Poultry industry development in sub-Saharan Africa

Tona, K, M. Gbeassor and E. Decuypere, A. Agbonon, P. Simons, N. Everaert


In commercial poultry husbandry practice, the hatchery takes over the incubation of bird eggs in order to provide as many day-old chicks as needed at any time to farmers. The main bottleneck for poultry industry development in Togo, and its neighbouring countries, is the lack of day-old chick supply.
Indeed, there is no proficient hatchery, which can cover the needs of the farmers because of lack of information about hatchery management or people trained as hatchery managers. Also, there is lack of information on management practice aspects, feed rations formulation, etc. With the aim to promote and develop poultry industry in these countries, an interuniversity project [Catholic University of Leuven (KUL) and University of Lome (UL)] as a model of poultry industry development is running. Specific objectives of the current project are 1) to provide insights and disseminate guidelines and information on adapted methods to improve poultry production and 2) to focus on development of new technologies in poultry production and implementation of research on poultry management practices.

Livestock, especially poultry, make a substantial contribution to household food security by providing income, quality food, fertilizer and assets in over 80% of rural households in developing countries. Constraints faced by the rural producer in resource-poor areas include: goods and services, weak institutions, lack of access to markets, of skills, knowledge and appropriate technologies. As results, both production and productivity remain below potential and losses and wastage can be high. However, imported breeds can be adapted and local feed resources are available, along with proven technologies that include preservation and value-added product processing which could substantially improve productivity and income generation.
In developing countries, two mains systems of poultry production can be distinguished. These include rural and commercial farming systems. The rural system concerns mainly poultry-yard, called village chickens, and is widely practiced. Although the production of village chickens is still an important activity and helps preservation of within species biodiversity, its commercial impact is decreasing every year in favor of increasing commercial poultry production system.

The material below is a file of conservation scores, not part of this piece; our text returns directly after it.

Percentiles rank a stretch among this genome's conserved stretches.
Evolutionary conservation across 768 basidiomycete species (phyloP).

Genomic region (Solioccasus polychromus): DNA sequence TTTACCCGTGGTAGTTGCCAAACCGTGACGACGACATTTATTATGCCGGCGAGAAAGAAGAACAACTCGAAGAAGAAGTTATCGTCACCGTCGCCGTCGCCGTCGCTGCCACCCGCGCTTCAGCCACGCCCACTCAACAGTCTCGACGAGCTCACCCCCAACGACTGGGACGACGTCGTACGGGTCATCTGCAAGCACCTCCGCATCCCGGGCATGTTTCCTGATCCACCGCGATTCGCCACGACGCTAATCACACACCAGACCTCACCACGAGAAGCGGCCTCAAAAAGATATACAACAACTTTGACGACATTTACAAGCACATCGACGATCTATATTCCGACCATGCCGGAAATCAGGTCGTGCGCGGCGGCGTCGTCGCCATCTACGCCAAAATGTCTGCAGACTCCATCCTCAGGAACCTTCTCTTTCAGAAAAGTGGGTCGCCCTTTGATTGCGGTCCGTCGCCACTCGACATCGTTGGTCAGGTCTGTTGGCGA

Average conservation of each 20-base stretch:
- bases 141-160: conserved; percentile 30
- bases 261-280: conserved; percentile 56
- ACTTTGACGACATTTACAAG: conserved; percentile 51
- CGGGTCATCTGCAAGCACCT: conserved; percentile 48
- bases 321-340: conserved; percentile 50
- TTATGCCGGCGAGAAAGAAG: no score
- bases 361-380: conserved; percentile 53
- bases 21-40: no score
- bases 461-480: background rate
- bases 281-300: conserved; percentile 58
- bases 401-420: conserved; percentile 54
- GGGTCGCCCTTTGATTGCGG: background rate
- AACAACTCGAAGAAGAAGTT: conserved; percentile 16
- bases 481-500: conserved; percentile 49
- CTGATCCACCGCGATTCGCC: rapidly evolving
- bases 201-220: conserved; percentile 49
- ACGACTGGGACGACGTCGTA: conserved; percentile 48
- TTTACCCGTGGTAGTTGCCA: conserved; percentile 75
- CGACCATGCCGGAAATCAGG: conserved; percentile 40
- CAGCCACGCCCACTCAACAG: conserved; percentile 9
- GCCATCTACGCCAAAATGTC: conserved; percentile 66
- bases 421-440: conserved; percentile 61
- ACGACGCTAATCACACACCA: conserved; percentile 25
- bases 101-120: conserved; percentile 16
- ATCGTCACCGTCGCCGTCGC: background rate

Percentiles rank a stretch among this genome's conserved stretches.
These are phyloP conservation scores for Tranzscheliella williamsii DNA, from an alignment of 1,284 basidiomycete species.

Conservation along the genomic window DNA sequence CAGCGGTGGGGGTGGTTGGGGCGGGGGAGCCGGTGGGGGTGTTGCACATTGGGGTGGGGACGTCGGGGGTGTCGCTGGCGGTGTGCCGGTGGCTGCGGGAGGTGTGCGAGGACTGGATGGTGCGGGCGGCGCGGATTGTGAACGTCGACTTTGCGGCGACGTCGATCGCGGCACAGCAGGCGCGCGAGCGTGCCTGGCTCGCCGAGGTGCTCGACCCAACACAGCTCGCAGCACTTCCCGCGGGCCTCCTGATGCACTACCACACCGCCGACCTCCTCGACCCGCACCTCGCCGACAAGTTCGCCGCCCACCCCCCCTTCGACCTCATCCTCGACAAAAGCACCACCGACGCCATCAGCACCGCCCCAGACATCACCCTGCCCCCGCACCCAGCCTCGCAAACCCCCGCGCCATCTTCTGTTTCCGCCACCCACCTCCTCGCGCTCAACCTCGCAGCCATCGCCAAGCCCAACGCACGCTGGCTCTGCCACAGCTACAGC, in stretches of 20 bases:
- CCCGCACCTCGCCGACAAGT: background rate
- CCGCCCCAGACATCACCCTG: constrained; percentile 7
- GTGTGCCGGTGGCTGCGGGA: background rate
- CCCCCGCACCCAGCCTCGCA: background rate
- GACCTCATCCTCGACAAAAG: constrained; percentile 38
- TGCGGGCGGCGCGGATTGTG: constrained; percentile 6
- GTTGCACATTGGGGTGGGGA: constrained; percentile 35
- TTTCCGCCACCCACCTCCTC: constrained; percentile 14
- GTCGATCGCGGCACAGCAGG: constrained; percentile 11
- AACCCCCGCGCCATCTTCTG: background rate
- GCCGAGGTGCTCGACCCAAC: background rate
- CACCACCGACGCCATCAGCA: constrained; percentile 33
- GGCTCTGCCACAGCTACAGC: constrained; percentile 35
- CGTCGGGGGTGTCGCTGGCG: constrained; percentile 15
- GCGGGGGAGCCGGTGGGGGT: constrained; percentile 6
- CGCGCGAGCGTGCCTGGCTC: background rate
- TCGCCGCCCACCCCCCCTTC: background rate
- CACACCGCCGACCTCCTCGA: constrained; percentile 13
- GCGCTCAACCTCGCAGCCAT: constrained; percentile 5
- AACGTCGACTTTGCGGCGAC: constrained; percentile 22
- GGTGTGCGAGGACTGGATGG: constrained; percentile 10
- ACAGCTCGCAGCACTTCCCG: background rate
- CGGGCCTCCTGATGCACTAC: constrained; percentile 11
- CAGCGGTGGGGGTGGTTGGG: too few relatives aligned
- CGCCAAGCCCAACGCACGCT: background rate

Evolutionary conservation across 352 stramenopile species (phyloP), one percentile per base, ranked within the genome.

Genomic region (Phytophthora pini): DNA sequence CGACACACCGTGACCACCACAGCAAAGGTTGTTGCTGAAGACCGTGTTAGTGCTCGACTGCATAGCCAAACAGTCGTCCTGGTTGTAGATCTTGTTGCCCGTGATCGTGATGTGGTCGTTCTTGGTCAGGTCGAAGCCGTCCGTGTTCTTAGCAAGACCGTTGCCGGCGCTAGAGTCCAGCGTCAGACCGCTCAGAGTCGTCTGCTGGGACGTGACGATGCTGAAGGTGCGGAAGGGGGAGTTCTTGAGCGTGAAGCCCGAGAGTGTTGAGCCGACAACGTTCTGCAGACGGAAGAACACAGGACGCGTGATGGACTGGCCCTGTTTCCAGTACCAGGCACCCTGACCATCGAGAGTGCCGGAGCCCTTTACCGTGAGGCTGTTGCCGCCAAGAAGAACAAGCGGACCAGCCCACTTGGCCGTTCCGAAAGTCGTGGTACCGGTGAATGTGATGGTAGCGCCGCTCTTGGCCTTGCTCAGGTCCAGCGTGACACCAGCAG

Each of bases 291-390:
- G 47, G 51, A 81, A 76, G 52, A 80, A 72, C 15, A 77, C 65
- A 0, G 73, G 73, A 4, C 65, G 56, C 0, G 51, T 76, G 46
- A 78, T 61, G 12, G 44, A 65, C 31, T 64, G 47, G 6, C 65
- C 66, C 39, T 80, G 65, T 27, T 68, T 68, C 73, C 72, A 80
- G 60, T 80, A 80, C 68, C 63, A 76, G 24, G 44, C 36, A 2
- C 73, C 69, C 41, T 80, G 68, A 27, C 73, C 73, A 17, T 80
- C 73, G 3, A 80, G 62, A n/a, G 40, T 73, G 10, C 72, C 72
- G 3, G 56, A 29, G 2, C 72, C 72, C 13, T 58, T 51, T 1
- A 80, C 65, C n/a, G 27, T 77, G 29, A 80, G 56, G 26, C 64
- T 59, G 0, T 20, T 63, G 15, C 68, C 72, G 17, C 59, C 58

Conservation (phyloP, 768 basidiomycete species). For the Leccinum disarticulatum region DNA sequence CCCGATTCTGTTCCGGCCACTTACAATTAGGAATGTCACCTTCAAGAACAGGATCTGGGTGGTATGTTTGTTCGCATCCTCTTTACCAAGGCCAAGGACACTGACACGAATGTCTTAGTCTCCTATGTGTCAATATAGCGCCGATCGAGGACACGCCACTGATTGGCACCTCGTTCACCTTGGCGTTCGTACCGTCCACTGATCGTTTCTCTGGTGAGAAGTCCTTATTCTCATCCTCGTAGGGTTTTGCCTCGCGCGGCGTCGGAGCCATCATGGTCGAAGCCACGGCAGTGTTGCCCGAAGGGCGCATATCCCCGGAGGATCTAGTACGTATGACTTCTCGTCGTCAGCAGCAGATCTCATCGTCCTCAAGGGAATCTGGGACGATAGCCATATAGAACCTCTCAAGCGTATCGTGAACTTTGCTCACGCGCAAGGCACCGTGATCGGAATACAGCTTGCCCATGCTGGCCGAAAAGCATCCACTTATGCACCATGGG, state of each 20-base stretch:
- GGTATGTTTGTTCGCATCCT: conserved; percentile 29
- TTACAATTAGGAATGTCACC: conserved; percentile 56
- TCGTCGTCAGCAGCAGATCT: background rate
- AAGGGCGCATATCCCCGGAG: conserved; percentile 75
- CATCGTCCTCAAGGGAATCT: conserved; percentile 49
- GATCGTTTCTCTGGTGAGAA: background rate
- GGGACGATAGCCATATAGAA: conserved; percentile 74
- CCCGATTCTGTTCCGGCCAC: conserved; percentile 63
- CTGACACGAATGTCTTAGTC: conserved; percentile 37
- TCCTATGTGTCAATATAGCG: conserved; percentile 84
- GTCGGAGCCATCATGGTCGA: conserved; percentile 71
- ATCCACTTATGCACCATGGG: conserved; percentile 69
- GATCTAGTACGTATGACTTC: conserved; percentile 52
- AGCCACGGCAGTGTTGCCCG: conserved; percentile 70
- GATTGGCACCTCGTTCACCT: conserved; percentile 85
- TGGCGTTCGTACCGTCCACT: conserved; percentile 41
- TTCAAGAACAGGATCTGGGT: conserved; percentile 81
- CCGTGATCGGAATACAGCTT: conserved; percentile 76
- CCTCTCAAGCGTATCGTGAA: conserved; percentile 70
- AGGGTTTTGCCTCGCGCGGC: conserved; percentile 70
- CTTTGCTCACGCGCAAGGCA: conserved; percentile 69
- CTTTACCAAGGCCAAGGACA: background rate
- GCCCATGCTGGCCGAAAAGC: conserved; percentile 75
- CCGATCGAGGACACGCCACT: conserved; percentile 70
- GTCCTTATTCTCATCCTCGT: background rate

The objective of the current project was to investigate different aspects of poultry production, especially adapted incubation conditions, improved management practices and the use of feed components available in Togo in formulating adequate chicken feed rations. On the other hand, this project will provide information for poultry production improvement in Togo and its neighboring countries. Also, it will focus on the training of local staff in order to build up the research facilities at UL. Finally, the branch of WPSA was established involving all the stakeholders. This will help the sustainability of the project work as well as the extension of the results at the farm level and/or new small scale industry as spin-off of the project.
D-old chicks’ importation from developed countries leads to long delay in feed and water access. However, a long delay in feed access and/or inappropriate climatic conditions during the first days of life for day-old chicks contribute to lower post-hatch performance. Therefore, the establishment of an own local hatchery industry may reduce day-old chick delay and provide enough day-old chicks to the farmers and decrease significantly the time delay for access to feed and water. In addition, feeding chickens with feed rations incorporating a large amount of local feed components as well as plant products with possible antimicrobial or prebiotic activity may improve production performance. But, no study on adapted incubation conditions and hatchery management has been done in Togo and its neighboring countries. Furthermore, there is no scientific information about the effects of local environmental conditions on poultry production. Such information is also scarce in the neighboring countries (Ghana or Benin), and there is few information on eggs and poultry meat production management practices.